arrowClick to Use Currency Converter Find out how many Dirhams there are in your local currency!

Resources and Industry: Morocco is the world leader in producing phosphates, with 75% of the world's reserves. There are 3 million date palm trees and the production of 800,000 tons of oranges every year. Between Agadir, Safi and Tan Tan, Morocco has the world's most important ports for sardines. There are approximately 3 million tourists per year.

Transport: 57,847 km (35,923 mi) of road; 1,907 km (1,184 mi) of train tracks.

Electric current: 220 volts in new buildings, 110 volt outlets in old buildings.

Time Zone: GMT

A brief history:

Morocco is composed predominantly of the descendants of the original Berbers who were spread across most of North Africa thousands of years ago. Since then, the Phoenicians, Carthaginians, Romans, and Vandals have swept through, finally giving way to the Arab Islamic wave of the 8th century. In fact, Morocco has existed as a country since this time, the year 788, when Idriss the First was proclaimed king.

Throughout 12 centuries of tumultuous history, Morocco succeeded in holding onto its independence, even during most of the colonial period, until the 1912 Treaty of Fes turned most of the country over to France and a small part in the north over to Spain. Local resistance to the colonial powers was maintained either through direct confrontation or political channels until 1955, when the Sultan Mohammed V, exiled by France in 1953, was allowed to return. Independence was declared the following year. Mohammed V became king, was succeeded in 1961 by his son, Hassan II, who has since been succeeded (in 1999) by his son, Mohammed VI, the current ruling monarch.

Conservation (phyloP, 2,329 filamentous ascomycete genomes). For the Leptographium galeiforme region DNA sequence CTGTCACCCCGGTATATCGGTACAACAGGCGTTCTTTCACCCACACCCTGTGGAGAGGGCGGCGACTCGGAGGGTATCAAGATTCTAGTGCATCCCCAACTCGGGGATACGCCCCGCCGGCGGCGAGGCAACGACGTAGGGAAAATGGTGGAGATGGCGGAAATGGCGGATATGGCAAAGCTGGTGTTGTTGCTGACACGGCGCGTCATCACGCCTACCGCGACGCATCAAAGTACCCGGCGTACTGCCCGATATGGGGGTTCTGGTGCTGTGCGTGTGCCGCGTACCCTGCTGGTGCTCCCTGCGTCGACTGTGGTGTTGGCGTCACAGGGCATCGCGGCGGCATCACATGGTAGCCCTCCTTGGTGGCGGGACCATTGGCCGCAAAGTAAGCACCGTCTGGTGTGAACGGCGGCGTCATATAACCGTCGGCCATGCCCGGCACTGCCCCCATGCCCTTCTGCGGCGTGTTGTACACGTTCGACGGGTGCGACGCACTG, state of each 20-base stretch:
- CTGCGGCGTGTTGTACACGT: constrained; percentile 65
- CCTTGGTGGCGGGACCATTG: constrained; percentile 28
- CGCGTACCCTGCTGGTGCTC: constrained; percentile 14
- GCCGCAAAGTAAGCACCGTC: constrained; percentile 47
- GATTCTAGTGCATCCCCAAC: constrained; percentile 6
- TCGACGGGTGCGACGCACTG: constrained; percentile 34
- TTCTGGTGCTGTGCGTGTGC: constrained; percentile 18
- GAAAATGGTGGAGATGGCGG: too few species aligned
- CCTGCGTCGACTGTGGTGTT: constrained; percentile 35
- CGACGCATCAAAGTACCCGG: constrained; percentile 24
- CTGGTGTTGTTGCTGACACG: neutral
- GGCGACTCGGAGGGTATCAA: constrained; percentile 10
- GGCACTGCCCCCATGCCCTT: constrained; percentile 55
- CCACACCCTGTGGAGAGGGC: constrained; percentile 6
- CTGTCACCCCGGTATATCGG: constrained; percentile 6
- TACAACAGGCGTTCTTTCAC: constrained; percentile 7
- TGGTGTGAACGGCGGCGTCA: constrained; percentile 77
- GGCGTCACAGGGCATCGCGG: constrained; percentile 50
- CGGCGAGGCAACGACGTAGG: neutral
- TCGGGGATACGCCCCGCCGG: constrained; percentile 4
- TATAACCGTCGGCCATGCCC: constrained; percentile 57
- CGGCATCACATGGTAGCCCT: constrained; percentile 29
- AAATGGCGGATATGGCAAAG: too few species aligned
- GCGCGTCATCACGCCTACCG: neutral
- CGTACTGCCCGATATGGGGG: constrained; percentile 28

Sources: CIA World Factbook 2000, ArabNet, City.Net Morocco

Web Links

Note: The opinions expressed in these sites do not necessarily reflect the opinions of BikeAbout. If you have seen a Web site that you think BikeAbout participants would be interested in, please send the URL to We'll review the site and consider adding it to our resource library.

Moroccan Clothing
Read BikeAbout rider Ethan Gelber's report on Moroccan clothing, particularly djellabas.
AfricaNet: Morocco
Limited, basic country profile information.
Al Bawaba: The Middle East Gateway
A comprehensive Middle Eastern portal. Provides information on the Middle Eastern economy and business sectors, along with politics, tourism, culture, legal issues, health, entertainment and sports. News items, in-depth reports and analysis on all these topics are undertaken daily. Includes a keyword search facility. Available in English and Arabic.